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Bought a few new lures yesterday and decided to go out early to bank for whatever was biting. I hoped for stripers but was really just looking for some plugging action and for whatever was willing to hit. Walked to the river around 6.
I'm a topwater noob and have been trying to coax a fish into taking my redhead pencil popper. Cloud cover and a slight breeze seemed to make the situation perfect for trying a couple of casts. I worked a shore line the first two casts and on the third cast, which was up against a man made riprap jetty, my plug got slapped hard. The fish was only about 3 feet away from the shoreline and soon went airborne, revealing that it was a smallie. It was foul hooked on the head and shook off when it landed.
I followed up that blowup by quickly tying on a cotton cordell super spot in craw pattern. Second cast over that spot of the blowup and I feel the bass inhale my lure. Fought for about 2 minutes and the fish went airborne again. Landed her only to see that the treble hook had become lodged deep in it's gill, resulting in a bleeder.
Luckily, I like cooking with fish and already had planned on a striper meal for dinner, so I measured her up to legal size and ran her back to the house to put on ice.
Ran back to the river and proceeded to cast along the shoreline again. Saw and heard a big hog striper making that "slurp" and "smack" sound as it chased forage a bit out of casting range. Not more than 15 minutes after the first hook up, I cast back into the same spot and begin bouncing bottom and pulling it in. Line goes tight and the fish peels off into the current! I see a bit bronze tail heading upstream getting ready to go airborne. I put the brasstacks to him and began walking backwards up the levee, making sure no slack was given for him to jump. After a 3 or 4 minute battle, I landed him. 4 pounds of solid smallie muscle.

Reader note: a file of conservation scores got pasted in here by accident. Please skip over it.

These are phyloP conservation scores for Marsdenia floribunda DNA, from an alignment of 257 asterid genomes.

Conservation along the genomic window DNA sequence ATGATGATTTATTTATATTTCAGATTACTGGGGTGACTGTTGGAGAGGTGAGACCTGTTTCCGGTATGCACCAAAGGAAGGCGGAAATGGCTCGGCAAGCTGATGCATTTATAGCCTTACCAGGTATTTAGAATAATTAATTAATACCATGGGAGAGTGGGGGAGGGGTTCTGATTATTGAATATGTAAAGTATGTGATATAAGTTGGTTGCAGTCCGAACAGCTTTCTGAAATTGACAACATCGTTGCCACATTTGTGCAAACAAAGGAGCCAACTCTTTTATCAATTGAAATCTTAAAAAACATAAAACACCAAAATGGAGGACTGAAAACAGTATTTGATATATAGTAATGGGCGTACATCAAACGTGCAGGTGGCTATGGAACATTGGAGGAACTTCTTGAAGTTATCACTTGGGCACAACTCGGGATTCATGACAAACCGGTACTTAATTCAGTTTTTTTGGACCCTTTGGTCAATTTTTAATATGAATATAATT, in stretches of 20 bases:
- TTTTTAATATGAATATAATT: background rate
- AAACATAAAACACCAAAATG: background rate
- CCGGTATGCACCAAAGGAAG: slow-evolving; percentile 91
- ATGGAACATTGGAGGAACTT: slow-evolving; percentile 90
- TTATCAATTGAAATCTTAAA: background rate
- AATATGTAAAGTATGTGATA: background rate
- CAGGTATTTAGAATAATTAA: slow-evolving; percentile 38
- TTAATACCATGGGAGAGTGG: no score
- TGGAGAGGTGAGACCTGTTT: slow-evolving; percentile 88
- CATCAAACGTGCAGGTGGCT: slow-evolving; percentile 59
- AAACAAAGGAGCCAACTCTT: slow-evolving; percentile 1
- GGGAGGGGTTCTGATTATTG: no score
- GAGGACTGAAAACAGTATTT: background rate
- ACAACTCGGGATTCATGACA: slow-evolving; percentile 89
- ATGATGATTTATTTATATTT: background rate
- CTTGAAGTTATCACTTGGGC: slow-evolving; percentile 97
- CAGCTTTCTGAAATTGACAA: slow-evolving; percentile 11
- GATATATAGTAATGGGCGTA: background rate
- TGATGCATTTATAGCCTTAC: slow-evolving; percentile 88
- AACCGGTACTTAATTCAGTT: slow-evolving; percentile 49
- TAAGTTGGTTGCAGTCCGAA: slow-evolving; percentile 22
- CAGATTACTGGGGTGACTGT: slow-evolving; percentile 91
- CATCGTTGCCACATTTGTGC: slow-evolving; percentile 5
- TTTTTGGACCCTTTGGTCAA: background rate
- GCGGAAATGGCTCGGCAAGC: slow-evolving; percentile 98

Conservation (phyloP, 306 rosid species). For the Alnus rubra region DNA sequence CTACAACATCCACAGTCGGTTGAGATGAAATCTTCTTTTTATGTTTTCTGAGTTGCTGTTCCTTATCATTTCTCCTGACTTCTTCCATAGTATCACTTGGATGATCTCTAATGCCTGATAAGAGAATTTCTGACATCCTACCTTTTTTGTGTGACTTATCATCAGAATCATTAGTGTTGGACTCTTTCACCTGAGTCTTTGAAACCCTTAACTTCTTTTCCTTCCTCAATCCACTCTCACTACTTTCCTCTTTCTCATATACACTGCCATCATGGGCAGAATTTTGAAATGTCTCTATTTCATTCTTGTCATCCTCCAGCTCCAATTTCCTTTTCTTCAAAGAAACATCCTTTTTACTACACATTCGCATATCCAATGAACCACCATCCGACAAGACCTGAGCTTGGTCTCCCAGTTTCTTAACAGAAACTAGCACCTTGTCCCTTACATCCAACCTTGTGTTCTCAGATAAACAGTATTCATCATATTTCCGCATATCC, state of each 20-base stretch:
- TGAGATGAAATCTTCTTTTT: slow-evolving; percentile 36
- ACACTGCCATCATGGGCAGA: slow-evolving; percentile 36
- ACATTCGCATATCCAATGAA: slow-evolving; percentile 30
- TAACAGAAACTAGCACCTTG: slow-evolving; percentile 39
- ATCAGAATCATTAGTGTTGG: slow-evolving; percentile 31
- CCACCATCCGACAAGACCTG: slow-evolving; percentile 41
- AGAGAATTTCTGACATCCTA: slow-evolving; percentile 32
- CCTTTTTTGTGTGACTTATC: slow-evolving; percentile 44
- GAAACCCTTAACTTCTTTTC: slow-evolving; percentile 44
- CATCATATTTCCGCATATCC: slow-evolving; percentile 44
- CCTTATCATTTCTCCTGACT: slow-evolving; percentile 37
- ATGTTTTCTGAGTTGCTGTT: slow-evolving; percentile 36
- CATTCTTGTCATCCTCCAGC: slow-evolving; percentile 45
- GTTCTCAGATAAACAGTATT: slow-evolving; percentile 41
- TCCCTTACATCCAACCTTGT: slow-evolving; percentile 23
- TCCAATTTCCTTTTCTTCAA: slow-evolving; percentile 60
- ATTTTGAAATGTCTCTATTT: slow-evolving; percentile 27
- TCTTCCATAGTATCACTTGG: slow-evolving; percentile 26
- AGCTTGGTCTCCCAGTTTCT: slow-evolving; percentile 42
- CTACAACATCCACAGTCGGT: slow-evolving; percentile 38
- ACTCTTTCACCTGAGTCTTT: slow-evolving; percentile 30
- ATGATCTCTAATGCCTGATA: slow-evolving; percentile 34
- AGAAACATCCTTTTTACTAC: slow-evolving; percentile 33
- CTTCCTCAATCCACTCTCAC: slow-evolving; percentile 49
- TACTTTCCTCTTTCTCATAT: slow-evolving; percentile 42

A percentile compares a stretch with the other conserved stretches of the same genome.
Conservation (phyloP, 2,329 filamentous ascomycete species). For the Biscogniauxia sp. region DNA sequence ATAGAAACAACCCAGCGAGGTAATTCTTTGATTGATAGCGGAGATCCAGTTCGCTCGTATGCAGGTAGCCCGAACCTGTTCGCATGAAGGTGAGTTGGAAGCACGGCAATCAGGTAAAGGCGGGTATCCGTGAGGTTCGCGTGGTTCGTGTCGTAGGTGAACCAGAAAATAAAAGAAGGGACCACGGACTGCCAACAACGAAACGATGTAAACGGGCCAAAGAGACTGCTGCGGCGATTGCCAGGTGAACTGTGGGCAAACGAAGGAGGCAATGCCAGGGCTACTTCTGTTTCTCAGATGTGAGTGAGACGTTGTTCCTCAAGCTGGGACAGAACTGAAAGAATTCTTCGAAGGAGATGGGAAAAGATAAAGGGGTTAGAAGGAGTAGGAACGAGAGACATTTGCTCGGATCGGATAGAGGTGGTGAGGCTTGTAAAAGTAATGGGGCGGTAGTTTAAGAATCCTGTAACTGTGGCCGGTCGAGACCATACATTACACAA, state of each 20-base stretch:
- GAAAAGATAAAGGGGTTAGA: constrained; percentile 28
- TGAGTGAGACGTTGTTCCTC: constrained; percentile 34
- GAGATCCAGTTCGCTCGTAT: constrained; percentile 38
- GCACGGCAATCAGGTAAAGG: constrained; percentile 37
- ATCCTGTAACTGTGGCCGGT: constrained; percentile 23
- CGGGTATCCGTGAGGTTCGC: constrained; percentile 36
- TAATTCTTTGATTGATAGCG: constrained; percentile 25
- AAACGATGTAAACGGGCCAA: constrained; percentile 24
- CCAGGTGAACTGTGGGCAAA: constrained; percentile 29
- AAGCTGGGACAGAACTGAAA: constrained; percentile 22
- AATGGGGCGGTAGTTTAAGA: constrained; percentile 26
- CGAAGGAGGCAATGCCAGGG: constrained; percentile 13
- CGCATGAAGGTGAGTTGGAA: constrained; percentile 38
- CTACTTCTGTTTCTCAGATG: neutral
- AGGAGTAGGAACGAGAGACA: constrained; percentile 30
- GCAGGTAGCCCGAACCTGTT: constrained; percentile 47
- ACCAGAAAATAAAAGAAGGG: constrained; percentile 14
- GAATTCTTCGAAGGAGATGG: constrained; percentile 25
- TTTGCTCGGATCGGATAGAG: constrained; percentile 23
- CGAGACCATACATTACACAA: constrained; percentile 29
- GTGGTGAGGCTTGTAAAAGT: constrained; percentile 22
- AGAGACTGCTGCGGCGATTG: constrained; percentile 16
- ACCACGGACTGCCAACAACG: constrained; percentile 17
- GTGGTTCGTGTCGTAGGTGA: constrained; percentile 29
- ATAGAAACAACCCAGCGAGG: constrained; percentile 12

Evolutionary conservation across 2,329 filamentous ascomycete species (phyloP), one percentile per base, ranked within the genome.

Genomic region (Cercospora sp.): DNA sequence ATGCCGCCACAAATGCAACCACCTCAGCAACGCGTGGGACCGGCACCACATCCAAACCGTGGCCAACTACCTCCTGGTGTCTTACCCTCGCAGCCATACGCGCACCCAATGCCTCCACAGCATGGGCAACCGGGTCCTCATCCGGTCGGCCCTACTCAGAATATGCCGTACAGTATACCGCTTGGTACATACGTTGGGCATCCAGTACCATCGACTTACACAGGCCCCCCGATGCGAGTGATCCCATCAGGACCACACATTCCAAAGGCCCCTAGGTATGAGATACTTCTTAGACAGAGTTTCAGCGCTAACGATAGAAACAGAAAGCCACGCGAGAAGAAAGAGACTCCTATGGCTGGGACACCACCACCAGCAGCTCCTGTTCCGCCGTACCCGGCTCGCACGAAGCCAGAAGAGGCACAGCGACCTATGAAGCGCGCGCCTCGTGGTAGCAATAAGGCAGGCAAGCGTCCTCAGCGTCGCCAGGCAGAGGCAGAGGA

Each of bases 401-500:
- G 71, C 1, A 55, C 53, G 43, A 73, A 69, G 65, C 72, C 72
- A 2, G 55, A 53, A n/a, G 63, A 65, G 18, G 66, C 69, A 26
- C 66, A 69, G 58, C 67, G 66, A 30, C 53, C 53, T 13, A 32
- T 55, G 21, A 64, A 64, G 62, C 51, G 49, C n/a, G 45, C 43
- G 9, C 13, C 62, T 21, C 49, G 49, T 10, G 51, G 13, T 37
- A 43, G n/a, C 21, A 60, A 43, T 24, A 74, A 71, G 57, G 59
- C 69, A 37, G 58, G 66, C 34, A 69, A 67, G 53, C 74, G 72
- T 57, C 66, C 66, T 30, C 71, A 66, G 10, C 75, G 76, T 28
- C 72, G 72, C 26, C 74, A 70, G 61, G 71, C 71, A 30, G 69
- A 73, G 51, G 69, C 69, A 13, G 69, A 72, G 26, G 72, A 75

I'm not going to beat around the bush about this, but I like to eat smallmouth. They're a clean, firm fleshed white fish that tastes somewhere along the line of a rock cod or striper due to strictly eating crawdads. Minimal mercury content is also a plus when compared to stripers, who forage mainly on baitfish. They grill up nicely and I personally consider the Sacramento River Smallie population to be one of the least threatened in our waterways. Head over to any riprap bank during spring and you'll see what I mean. You can easily land 30 smallies to 3lbs in an afternoon of fishing on the right days. That being said, I decided I was done for the day, bled the fish, thanked the river for being cooperative and walked home.
Notice how fat that fillet on the far right is. I got 4 sandwiches out of that one fillet! As always, nothing ended up in a trashcan. I either make fish stock, smoke the carcasses or turn it into vegetable fertilizer for the winter garden. Also reaped 2 nice bass collars to grill later on.
I'm not one who fries fish often, I much prefer to sear it in olive oil, or grill it whole but who could say no to a hot summer evening welcomed by a nice piece of crispy panko breaded smallmouth, fresh garden vegetables and homemade sriracha tartar sauce and yup, thick crispy bacon? Back to school for me tomorrow....
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